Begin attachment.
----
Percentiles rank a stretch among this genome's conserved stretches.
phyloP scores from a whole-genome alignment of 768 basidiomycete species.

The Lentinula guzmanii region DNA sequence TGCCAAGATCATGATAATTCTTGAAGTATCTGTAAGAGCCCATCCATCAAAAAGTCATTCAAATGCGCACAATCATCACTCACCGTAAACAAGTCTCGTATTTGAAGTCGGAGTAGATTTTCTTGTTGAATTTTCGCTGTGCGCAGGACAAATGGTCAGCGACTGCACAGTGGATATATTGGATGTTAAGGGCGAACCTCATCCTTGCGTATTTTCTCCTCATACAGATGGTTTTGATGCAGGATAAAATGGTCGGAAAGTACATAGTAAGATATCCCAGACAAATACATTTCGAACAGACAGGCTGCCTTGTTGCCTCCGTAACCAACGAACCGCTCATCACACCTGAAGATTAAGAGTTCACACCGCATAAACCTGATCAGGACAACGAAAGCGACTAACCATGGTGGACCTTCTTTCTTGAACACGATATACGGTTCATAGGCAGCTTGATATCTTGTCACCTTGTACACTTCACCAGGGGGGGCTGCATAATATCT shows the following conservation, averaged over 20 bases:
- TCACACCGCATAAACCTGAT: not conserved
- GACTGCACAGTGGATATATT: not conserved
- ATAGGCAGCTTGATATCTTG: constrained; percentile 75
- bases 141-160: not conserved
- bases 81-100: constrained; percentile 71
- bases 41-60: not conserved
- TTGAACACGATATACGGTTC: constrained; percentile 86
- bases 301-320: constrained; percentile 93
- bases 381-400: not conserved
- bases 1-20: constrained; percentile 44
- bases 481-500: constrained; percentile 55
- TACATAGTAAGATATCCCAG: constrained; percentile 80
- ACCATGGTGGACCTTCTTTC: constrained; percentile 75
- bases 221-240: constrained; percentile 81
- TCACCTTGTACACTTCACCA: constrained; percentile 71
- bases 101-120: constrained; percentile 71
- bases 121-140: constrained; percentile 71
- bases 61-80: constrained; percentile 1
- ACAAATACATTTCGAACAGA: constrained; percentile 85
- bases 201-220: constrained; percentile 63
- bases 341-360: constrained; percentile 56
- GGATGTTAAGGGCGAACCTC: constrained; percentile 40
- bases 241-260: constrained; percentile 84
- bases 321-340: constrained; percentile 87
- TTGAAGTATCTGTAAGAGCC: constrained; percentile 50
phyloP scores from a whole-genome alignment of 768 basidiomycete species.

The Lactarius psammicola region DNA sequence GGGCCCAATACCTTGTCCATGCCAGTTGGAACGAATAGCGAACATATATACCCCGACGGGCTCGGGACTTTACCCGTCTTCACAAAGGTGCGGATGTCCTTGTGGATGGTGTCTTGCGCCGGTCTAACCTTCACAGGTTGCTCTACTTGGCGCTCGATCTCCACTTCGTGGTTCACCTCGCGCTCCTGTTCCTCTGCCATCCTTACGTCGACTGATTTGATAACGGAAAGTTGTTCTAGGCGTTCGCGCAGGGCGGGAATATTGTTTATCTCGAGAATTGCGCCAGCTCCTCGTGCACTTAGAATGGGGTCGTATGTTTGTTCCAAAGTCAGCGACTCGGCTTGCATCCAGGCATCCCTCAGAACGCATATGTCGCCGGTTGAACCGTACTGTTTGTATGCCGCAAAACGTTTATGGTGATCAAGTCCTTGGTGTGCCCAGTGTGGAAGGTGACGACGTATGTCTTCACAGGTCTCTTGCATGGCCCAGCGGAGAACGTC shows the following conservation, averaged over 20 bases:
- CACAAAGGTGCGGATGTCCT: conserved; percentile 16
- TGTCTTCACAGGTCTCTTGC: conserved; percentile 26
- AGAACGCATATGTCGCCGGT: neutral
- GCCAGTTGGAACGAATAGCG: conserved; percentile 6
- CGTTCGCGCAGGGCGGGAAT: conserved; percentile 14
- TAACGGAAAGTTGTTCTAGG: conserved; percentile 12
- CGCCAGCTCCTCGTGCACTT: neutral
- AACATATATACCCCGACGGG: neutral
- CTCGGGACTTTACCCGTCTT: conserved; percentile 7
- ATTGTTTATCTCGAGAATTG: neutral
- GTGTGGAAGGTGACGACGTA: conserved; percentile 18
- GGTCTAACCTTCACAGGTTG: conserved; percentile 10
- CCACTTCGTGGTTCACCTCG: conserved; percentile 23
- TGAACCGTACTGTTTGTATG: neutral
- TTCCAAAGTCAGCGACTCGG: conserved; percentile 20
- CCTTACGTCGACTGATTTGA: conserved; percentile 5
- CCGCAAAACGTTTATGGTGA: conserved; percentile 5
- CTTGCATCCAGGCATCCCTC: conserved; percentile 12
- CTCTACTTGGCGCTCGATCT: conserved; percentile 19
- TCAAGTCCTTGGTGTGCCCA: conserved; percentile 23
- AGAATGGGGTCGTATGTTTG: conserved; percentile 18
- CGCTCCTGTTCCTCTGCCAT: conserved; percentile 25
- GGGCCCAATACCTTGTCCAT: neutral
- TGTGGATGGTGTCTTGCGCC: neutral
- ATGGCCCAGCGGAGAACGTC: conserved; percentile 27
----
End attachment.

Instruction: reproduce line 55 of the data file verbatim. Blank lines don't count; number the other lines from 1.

- ATGGCCCAGCGGAGAACGTC: conserved; percentile 27